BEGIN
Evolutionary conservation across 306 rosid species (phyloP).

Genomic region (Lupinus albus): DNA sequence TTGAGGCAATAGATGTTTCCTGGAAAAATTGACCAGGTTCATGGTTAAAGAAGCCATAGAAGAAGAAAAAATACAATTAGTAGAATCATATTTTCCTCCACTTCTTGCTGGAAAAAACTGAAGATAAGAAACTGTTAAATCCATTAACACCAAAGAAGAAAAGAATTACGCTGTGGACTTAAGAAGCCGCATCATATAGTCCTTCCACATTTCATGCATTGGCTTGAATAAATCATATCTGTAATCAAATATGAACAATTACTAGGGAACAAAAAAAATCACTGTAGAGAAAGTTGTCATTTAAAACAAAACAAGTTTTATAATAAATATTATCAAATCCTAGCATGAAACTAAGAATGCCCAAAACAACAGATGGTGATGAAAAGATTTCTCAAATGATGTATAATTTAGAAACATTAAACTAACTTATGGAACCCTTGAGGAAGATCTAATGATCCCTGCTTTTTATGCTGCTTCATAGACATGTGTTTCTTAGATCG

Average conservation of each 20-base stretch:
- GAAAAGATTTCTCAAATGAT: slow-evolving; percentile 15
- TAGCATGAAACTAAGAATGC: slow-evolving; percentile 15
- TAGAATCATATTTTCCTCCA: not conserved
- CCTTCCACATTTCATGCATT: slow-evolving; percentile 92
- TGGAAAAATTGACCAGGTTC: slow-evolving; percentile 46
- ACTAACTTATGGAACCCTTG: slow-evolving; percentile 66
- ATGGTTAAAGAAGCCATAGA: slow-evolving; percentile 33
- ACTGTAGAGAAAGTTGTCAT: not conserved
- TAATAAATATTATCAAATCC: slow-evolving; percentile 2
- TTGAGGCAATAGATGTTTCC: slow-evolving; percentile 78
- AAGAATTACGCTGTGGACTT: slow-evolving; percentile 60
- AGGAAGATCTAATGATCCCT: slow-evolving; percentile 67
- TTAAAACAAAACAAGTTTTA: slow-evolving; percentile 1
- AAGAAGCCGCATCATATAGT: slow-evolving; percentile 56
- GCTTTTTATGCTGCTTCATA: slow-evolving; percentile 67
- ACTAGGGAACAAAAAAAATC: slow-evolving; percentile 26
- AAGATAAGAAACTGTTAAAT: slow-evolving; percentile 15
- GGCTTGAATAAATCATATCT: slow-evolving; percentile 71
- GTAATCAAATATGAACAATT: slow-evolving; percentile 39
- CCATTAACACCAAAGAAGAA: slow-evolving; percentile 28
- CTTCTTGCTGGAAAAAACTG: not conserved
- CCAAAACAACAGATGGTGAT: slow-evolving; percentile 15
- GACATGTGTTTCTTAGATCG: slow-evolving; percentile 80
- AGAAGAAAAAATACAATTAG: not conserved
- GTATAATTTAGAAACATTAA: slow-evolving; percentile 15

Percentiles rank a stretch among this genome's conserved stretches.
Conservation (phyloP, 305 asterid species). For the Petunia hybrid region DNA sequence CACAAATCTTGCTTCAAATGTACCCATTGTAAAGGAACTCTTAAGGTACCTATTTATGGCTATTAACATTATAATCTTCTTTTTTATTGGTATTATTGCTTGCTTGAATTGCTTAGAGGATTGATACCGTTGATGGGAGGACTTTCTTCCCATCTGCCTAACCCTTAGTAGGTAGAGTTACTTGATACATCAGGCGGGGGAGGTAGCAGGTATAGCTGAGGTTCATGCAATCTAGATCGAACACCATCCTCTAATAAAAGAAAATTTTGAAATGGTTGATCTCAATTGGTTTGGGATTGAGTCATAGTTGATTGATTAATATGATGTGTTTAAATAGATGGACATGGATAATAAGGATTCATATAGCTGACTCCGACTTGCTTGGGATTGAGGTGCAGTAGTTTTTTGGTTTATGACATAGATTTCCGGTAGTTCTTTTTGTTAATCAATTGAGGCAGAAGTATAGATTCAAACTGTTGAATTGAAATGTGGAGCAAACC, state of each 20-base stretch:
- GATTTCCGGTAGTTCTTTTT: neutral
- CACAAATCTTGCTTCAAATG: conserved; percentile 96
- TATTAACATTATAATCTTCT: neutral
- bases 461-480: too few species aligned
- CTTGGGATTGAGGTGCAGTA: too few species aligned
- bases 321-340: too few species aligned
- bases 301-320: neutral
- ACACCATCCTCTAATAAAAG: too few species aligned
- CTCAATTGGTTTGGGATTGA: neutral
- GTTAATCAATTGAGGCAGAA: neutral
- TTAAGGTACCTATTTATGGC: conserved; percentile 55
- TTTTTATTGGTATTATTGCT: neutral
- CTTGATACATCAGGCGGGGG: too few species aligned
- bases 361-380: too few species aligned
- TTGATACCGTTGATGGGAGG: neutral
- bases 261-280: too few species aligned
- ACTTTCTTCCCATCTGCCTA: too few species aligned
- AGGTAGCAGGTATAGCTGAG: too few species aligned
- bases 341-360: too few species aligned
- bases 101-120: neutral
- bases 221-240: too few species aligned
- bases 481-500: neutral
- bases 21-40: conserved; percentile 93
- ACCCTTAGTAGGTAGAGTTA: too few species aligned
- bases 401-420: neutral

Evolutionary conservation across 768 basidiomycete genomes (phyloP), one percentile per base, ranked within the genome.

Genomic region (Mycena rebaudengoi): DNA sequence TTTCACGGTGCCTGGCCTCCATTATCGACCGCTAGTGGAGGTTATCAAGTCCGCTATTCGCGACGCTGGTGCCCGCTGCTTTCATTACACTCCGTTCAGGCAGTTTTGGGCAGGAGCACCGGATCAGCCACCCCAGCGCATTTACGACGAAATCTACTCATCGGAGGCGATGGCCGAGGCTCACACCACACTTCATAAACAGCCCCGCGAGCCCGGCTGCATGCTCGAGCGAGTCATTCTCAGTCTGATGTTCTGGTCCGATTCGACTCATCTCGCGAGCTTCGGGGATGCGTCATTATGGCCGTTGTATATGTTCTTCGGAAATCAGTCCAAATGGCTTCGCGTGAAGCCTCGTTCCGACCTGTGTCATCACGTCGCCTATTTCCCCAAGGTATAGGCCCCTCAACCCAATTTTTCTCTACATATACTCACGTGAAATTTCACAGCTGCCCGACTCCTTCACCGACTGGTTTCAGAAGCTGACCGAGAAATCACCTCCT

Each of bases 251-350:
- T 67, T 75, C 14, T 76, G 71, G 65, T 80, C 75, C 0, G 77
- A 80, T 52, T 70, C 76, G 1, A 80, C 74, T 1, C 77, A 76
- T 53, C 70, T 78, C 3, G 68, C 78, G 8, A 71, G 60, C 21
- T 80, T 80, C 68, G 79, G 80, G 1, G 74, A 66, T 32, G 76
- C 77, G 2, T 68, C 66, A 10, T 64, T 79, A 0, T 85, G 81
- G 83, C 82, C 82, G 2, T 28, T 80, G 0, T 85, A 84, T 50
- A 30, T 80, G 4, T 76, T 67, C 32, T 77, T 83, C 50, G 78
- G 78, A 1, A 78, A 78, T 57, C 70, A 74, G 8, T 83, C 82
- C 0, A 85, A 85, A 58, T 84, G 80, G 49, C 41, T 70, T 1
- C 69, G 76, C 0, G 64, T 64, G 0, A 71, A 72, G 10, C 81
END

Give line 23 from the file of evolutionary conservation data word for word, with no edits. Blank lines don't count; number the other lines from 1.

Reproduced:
- CCATTAACACCAAAGAAGAA: slow-evolving; percentile 28